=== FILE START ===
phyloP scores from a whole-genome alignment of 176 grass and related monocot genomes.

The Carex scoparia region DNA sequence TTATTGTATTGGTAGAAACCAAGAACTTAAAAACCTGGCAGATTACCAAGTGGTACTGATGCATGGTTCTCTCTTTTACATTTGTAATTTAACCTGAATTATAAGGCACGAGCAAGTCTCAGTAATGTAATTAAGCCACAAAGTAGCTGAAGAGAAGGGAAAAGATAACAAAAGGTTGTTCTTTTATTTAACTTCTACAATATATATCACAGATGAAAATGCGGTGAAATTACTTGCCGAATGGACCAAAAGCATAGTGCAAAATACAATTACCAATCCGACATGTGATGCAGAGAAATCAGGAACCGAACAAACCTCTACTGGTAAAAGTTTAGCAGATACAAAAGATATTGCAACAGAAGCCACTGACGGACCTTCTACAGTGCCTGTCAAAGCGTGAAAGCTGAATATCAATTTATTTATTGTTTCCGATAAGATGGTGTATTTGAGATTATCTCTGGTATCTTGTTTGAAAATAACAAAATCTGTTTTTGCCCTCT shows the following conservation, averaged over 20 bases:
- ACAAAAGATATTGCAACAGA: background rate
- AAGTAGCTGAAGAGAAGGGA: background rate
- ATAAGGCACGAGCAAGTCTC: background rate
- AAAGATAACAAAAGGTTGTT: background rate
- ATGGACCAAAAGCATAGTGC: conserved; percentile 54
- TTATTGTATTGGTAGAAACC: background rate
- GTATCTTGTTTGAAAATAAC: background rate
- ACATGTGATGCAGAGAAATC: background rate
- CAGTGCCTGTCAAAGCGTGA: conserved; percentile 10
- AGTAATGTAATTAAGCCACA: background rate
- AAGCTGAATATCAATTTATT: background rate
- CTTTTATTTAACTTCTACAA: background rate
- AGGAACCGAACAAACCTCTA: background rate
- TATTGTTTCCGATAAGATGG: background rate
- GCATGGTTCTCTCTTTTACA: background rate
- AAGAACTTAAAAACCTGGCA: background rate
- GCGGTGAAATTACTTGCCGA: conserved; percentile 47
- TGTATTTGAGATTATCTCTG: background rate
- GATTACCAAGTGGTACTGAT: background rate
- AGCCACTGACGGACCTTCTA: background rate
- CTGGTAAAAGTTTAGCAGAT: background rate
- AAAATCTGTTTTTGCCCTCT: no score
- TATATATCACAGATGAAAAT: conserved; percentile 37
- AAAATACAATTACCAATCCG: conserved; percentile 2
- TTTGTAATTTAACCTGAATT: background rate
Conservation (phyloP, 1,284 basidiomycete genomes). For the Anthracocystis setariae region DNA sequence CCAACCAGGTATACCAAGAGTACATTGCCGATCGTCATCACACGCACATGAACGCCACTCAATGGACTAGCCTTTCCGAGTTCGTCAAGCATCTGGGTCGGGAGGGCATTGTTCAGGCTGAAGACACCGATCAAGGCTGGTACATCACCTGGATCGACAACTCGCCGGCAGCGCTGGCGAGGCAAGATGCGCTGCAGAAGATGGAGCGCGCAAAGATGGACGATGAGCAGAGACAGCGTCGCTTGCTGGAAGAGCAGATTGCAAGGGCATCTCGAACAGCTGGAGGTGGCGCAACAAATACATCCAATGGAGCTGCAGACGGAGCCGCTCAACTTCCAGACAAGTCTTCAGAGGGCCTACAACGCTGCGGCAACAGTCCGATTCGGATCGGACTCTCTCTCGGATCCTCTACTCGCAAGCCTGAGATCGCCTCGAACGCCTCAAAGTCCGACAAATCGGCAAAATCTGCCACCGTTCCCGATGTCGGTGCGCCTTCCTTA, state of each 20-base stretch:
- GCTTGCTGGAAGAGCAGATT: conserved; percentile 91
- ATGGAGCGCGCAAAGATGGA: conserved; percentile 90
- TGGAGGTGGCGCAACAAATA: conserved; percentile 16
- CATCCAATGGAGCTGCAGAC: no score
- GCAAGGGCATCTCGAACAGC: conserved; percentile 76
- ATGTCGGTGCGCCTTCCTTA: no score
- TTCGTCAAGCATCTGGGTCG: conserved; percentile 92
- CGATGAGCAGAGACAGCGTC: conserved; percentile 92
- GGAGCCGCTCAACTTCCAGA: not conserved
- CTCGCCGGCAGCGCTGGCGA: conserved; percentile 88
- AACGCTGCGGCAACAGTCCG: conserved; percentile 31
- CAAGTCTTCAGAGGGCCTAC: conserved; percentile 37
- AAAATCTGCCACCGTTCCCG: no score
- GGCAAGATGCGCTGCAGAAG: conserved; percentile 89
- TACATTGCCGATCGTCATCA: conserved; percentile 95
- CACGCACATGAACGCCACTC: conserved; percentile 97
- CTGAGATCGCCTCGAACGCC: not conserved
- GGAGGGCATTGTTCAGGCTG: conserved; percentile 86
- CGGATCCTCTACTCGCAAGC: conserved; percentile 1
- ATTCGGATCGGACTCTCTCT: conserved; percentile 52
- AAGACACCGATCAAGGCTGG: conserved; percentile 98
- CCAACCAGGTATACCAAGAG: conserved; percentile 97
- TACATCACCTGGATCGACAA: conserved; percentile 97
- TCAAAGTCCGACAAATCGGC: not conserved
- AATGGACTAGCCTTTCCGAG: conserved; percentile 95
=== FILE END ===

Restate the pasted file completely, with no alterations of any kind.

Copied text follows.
phyloP scores from a whole-genome alignment of 176 grass and related monocot genomes.

The Carex scoparia region DNA sequence TTATTGTATTGGTAGAAACCAAGAACTTAAAAACCTGGCAGATTACCAAGTGGTACTGATGCATGGTTCTCTCTTTTACATTTGTAATTTAACCTGAATTATAAGGCACGAGCAAGTCTCAGTAATGTAATTAAGCCACAAAGTAGCTGAAGAGAAGGGAAAAGATAACAAAAGGTTGTTCTTTTATTTAACTTCTACAATATATATCACAGATGAAAATGCGGTGAAATTACTTGCCGAATGGACCAAAAGCATAGTGCAAAATACAATTACCAATCCGACATGTGATGCAGAGAAATCAGGAACCGAACAAACCTCTACTGGTAAAAGTTTAGCAGATACAAAAGATATTGCAACAGAAGCCACTGACGGACCTTCTACAGTGCCTGTCAAAGCGTGAAAGCTGAATATCAATTTATTTATTGTTTCCGATAAGATGGTGTATTTGAGATTATCTCTGGTATCTTGTTTGAAAATAACAAAATCTGTTTTTGCCCTCT shows the following conservation, averaged over 20 bases:
- ACAAAAGATATTGCAACAGA: background rate
- AAGTAGCTGAAGAGAAGGGA: background rate
- ATAAGGCACGAGCAAGTCTC: background rate
- AAAGATAACAAAAGGTTGTT: background rate
- ATGGACCAAAAGCATAGTGC: conserved; percentile 54
- TTATTGTATTGGTAGAAACC: background rate
- GTATCTTGTTTGAAAATAAC: background rate
- ACATGTGATGCAGAGAAATC: background rate
- CAGTGCCTGTCAAAGCGTGA: conserved; percentile 10
- AGTAATGTAATTAAGCCACA: background rate
- AAGCTGAATATCAATTTATT: background rate
- CTTTTATTTAACTTCTACAA: background rate
- AGGAACCGAACAAACCTCTA: background rate
- TATTGTTTCCGATAAGATGG: background rate
- GCATGGTTCTCTCTTTTACA: background rate
- AAGAACTTAAAAACCTGGCA: background rate
- GCGGTGAAATTACTTGCCGA: conserved; percentile 47
- TGTATTTGAGATTATCTCTG: background rate
- GATTACCAAGTGGTACTGAT: background rate
- AGCCACTGACGGACCTTCTA: background rate
- CTGGTAAAAGTTTAGCAGAT: background rate
- AAAATCTGTTTTTGCCCTCT: no score
- TATATATCACAGATGAAAAT: conserved; percentile 37
- AAAATACAATTACCAATCCG: conserved; percentile 2
- TTTGTAATTTAACCTGAATT: background rate
Conservation (phyloP, 1,284 basidiomycete genomes). For the Anthracocystis setariae region DNA sequence CCAACCAGGTATACCAAGAGTACATTGCCGATCGTCATCACACGCACATGAACGCCACTCAATGGACTAGCCTTTCCGAGTTCGTCAAGCATCTGGGTCGGGAGGGCATTGTTCAGGCTGAAGACACCGATCAAGGCTGGTACATCACCTGGATCGACAACTCGCCGGCAGCGCTGGCGAGGCAAGATGCGCTGCAGAAGATGGAGCGCGCAAAGATGGACGATGAGCAGAGACAGCGTCGCTTGCTGGAAGAGCAGATTGCAAGGGCATCTCGAACAGCTGGAGGTGGCGCAACAAATACATCCAATGGAGCTGCAGACGGAGCCGCTCAACTTCCAGACAAGTCTTCAGAGGGCCTACAACGCTGCGGCAACAGTCCGATTCGGATCGGACTCTCTCTCGGATCCTCTACTCGCAAGCCTGAGATCGCCTCGAACGCCTCAAAGTCCGACAAATCGGCAAAATCTGCCACCGTTCCCGATGTCGGTGCGCCTTCCTTA, state of each 20-base stretch:
- GCTTGCTGGAAGAGCAGATT: conserved; percentile 91
- ATGGAGCGCGCAAAGATGGA: conserved; percentile 90
- TGGAGGTGGCGCAACAAATA: conserved; percentile 16
- CATCCAATGGAGCTGCAGAC: no score
- GCAAGGGCATCTCGAACAGC: conserved; percentile 76
- ATGTCGGTGCGCCTTCCTTA: no score
- TTCGTCAAGCATCTGGGTCG: conserved; percentile 92
- CGATGAGCAGAGACAGCGTC: conserved; percentile 92
- GGAGCCGCTCAACTTCCAGA: not conserved
- CTCGCCGGCAGCGCTGGCGA: conserved; percentile 88
- AACGCTGCGGCAACAGTCCG: conserved; percentile 31
- CAAGTCTTCAGAGGGCCTAC: conserved; percentile 37
- AAAATCTGCCACCGTTCCCG: no score
- GGCAAGATGCGCTGCAGAAG: conserved; percentile 89
- TACATTGCCGATCGTCATCA: conserved; percentile 95
- CACGCACATGAACGCCACTC: conserved; percentile 97
- CTGAGATCGCCTCGAACGCC: not conserved
- GGAGGGCATTGTTCAGGCTG: conserved; percentile 86
- CGGATCCTCTACTCGCAAGC: conserved; percentile 1
- ATTCGGATCGGACTCTCTCT: conserved; percentile 52
- AAGACACCGATCAAGGCTGG: conserved; percentile 98
- CCAACCAGGTATACCAAGAG: conserved; percentile 97
- TACATCACCTGGATCGACAA: conserved; percentile 97
- TCAAAGTCCGACAAATCGGC: not conserved
- AATGGACTAGCCTTTCCGAG: conserved; percentile 95